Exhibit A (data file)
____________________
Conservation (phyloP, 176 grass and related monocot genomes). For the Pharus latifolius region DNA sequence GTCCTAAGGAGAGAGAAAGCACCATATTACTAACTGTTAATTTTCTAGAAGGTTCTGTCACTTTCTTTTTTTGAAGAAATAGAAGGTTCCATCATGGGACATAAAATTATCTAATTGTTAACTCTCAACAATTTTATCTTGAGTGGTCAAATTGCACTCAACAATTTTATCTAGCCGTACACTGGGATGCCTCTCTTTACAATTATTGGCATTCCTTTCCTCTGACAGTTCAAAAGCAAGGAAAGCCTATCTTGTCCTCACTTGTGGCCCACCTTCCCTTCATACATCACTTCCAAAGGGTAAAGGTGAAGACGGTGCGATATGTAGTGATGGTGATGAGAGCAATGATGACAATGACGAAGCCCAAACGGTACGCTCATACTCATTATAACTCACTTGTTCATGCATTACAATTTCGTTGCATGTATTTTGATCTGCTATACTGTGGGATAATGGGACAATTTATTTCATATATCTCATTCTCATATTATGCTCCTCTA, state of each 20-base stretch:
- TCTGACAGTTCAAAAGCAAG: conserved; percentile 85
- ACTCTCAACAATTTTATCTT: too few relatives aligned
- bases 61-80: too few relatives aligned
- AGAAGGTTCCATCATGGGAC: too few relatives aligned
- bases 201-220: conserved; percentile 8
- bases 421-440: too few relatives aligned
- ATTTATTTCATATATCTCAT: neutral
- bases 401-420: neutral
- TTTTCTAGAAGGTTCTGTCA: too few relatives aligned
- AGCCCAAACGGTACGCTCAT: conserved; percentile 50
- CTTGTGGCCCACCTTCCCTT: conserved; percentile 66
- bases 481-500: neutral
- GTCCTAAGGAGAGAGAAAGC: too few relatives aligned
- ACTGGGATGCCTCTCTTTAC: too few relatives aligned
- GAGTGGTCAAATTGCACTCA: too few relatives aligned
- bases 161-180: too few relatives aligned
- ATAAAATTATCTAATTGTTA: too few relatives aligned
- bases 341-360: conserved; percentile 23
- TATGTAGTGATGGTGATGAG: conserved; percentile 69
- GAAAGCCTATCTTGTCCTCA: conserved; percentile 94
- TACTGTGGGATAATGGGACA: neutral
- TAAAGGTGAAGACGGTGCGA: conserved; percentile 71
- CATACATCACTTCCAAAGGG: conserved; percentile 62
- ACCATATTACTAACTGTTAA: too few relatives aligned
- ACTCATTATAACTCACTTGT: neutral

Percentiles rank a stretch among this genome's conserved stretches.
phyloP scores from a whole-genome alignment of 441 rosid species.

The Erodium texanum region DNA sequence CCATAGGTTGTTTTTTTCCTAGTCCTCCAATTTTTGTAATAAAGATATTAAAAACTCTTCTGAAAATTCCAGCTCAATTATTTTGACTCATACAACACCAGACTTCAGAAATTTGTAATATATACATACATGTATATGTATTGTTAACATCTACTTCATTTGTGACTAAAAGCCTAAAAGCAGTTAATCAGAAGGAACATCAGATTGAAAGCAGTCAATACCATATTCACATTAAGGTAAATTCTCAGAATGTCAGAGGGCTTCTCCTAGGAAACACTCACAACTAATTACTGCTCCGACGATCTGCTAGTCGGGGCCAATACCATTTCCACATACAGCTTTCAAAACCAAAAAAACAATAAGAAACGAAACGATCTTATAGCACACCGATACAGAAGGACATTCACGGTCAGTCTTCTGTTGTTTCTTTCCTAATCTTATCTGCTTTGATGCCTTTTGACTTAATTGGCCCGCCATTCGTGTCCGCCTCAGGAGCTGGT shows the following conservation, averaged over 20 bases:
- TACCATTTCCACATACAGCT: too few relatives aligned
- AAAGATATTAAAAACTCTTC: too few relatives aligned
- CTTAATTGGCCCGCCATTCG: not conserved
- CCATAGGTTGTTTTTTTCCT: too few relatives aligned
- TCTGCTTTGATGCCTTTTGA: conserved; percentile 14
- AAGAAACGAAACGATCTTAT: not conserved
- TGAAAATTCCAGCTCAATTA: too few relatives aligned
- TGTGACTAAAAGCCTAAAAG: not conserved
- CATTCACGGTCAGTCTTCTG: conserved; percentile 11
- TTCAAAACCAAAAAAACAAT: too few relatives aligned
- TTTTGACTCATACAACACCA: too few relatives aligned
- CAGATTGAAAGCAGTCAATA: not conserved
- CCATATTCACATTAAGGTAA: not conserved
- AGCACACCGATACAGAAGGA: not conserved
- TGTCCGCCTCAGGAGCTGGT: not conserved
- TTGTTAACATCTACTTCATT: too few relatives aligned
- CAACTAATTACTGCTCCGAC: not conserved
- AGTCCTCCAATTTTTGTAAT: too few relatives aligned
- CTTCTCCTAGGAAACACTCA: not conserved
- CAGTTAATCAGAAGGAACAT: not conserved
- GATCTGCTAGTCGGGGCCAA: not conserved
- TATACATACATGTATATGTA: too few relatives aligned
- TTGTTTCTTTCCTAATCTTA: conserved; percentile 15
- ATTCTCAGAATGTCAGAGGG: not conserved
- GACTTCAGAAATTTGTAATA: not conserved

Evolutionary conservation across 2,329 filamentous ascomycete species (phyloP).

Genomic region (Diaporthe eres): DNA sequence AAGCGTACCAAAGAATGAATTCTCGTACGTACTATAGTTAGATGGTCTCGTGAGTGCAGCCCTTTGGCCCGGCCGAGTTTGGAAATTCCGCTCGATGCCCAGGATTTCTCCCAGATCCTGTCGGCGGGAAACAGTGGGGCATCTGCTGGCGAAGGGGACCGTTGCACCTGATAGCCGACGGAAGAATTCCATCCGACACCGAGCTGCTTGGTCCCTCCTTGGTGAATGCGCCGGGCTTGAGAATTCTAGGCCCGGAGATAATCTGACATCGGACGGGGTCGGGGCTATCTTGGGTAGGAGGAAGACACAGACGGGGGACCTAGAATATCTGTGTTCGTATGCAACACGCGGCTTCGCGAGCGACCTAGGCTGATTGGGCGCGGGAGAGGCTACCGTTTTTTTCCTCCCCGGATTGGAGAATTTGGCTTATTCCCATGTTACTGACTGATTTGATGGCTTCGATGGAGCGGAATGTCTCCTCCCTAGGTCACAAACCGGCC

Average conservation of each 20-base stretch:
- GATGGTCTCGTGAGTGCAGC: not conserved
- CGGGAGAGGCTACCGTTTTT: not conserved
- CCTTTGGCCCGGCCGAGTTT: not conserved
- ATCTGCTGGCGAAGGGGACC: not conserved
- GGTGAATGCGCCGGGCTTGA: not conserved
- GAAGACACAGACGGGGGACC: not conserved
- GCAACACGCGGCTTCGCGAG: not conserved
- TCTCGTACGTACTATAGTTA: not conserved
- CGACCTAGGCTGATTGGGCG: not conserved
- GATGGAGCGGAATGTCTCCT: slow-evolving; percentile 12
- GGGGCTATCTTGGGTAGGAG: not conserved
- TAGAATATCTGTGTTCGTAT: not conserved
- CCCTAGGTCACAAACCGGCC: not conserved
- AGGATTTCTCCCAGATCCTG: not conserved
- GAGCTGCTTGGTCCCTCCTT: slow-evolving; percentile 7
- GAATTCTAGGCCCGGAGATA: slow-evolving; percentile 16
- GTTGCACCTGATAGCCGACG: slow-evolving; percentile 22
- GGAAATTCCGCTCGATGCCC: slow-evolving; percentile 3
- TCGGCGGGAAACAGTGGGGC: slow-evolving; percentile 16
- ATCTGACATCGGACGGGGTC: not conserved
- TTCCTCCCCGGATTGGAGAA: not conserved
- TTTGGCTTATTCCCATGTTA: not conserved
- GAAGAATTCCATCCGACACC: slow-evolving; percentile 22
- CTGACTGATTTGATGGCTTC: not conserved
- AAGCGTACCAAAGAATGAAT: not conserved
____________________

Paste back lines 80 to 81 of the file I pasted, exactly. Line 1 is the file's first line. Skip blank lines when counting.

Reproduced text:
- GAAGAATTCCATCCGACACC: slow-evolving; percentile 22
- CTGACTGATTTGATGGCTTC: not conserved